Deb Babcock: Trademarked and patented plants

Deb Babcock

Deb Babcock's gardening column appears Thursdays in Steamboat Today.

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Many of us find this naming of plants very confusing as it is, without the added complication of trademarks and patents and non-trademarked “marketing” names that some nurseries use to sell plants that they want to appear as exclusive to their company.

According to the International Code of Nomenclature for Cultivated Plants, cultivar names must remain free for everyone to use. These cultivar names are registered with an International Cultivar Registration Authority and are the same throughout the world, making it much less confusing for plant lovers to truly identify a plant. When you look up a plant name, the most accurate way to do so is to find the botanical name (the genus, species and hybrid) followed by a cultivar name, which is usually capitalized and placed between a set of quote marks. Before 1959, cultivar names were often in Latin; modern cultivar names are now in modern languages.

While it’s unlikely the “Patent Police” are patrolling the gardens of Routt County to make sure we’re not illegally propagating plants, it behooves us to know which of our plants we’re allowed to propagate and which ones it is illegal to reproduce.

If the name of any of the plants in your garden is followed by an R with a circle around it: ® or a small ™, it means that the plant has been officially registered and trademarked with the U.S. Patent and Trademark Office or that it has been claimed but not yet registered. You are allowed to reproduce it and can even sell it for a profit, but you cannot market or publicize the plant by the trademarked name or come up with another trademark of your own for the same plant. Trademarks last for 10 years and can be renewed again and again.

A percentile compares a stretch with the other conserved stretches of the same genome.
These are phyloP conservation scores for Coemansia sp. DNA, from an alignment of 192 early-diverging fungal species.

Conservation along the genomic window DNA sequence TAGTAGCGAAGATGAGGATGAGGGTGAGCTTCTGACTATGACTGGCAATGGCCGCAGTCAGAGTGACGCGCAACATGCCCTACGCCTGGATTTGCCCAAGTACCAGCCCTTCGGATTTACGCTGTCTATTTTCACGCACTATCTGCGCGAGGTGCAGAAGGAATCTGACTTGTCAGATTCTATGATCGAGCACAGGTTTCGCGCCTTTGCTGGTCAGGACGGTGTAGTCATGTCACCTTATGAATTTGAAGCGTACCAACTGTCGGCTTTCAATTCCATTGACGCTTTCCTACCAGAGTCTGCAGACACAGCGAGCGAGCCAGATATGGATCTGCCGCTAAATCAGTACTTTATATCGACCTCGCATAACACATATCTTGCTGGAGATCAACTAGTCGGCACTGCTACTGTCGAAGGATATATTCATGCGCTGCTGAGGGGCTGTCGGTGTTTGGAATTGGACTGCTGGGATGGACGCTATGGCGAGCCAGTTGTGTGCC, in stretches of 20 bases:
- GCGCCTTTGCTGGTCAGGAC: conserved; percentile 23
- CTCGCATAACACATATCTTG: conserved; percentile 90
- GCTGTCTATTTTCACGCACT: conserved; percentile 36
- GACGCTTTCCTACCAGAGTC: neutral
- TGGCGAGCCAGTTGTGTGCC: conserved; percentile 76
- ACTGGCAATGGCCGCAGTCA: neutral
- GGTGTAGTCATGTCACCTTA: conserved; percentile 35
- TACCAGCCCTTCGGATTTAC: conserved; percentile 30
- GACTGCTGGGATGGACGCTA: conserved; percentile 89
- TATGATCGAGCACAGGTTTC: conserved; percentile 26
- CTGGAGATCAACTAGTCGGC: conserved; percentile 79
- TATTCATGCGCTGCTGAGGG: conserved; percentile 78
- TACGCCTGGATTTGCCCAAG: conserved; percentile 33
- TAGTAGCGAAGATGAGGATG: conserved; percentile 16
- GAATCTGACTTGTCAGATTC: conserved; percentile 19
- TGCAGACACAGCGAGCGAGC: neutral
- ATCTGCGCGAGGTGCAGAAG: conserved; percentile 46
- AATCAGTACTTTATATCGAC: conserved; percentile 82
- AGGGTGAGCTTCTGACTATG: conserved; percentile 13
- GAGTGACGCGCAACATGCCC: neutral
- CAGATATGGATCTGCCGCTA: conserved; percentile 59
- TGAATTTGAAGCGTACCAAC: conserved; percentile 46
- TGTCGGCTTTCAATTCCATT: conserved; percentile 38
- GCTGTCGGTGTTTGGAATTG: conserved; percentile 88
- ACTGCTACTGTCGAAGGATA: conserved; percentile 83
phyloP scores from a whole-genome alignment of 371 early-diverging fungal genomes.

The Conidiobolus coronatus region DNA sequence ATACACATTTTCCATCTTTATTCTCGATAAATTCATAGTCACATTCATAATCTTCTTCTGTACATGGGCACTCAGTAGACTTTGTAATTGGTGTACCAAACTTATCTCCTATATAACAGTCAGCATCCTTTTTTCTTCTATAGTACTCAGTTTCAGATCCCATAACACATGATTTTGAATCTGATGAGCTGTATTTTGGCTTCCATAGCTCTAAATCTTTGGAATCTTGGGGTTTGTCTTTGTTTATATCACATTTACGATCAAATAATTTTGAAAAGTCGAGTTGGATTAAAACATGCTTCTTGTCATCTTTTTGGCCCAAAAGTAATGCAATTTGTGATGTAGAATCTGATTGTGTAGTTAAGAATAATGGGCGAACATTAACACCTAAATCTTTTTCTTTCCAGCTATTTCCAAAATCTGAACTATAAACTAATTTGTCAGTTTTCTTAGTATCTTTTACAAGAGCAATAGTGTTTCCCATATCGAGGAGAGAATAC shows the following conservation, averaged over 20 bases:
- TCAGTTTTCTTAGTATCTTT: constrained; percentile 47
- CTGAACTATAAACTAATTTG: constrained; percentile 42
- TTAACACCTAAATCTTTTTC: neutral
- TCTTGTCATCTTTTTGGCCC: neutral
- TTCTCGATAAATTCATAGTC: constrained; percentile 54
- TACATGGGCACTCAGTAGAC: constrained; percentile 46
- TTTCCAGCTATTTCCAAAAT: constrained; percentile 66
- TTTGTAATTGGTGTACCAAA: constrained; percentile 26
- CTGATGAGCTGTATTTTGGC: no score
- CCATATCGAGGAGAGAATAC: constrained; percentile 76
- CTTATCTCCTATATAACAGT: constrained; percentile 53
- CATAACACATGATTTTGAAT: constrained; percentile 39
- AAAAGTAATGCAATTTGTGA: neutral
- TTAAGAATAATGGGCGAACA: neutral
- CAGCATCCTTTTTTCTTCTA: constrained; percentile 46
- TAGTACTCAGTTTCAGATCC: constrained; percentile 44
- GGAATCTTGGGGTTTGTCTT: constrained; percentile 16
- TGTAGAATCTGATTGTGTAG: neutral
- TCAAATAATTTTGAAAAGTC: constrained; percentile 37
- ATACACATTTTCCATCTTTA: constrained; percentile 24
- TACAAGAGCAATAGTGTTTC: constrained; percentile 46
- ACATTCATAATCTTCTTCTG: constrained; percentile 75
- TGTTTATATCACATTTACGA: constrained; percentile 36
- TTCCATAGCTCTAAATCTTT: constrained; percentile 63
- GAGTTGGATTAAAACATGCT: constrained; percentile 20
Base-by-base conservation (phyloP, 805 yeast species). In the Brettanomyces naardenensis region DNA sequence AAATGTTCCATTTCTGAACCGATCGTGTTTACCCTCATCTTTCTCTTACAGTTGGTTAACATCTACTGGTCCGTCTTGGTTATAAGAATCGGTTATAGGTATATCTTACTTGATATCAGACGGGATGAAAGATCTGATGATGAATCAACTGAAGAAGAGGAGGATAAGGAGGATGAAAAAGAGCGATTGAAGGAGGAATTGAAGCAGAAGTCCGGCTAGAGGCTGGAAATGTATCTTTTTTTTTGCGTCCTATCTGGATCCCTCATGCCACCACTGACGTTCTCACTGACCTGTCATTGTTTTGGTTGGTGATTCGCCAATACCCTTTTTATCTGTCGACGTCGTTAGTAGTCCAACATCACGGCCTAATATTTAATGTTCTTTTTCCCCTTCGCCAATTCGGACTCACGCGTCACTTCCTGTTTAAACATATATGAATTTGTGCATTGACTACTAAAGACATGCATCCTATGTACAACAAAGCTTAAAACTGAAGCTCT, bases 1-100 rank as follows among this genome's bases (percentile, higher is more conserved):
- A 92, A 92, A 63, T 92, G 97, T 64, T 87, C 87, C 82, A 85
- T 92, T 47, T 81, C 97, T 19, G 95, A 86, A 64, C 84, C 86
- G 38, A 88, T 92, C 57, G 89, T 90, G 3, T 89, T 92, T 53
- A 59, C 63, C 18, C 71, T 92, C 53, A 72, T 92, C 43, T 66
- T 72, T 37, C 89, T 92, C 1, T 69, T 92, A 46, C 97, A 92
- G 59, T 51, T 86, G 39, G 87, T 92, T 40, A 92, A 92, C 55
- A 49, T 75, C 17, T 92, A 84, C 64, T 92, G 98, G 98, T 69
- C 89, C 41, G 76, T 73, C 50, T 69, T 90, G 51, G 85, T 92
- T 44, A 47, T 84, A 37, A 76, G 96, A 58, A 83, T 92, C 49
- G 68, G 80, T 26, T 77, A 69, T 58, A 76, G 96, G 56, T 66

You are allowed, however, to refer to the plant by its cultivar name. For example, my Plant Select™ Silver Blade™ Evening Primrose is trademarked while two other primroses in my garden are not: Evening Primrose Oenothera Missouriensis and Showy Primrose Oenothera speciosa. Should I propagate any of these, only the name Silver Blade cannot be used when I refer to that particular plant. Instead, I must refer to the Silver Blade™ by the botanical name Oenothera macrocarpa v.incana or the generic common name, Evening Primrose.

If a plant is patented as opposed to trademarked, it will have a patent number or other patent indicator on the label. Patented plants may NOT be reproduced, sold or used in any manner whatsoever without the owner’s permission or until the patent term of 17 or 20 years has expired. Patents are not renewable, but during the patent period, they give the owner exclusive control over the plant. Generally, you are only given permission to grow the plant in your personal garden when you purchase a patented plant. If we are caught propagating a patented plant, the patent owner has the right to prosecute us through the services of a registered patent attorney or agent.

When we talk about propagating plants, we’re talking about plant reproduction that happens by dividing bulbs and rhizomes or roots, taking cuttings, grafting and budding a plant, and collecting and planting seeds, among other methods.

Since fall is a popular time of year to divide some plants that have overgrown their space and are crowding into other plants, take time to check whether your plants are patented, trademarked or not. The Internet is a good source for finding this information.

Deb Babcock is a Master Gardener through the CSU Extension Routt County. Call 970-879-0825 with questions.

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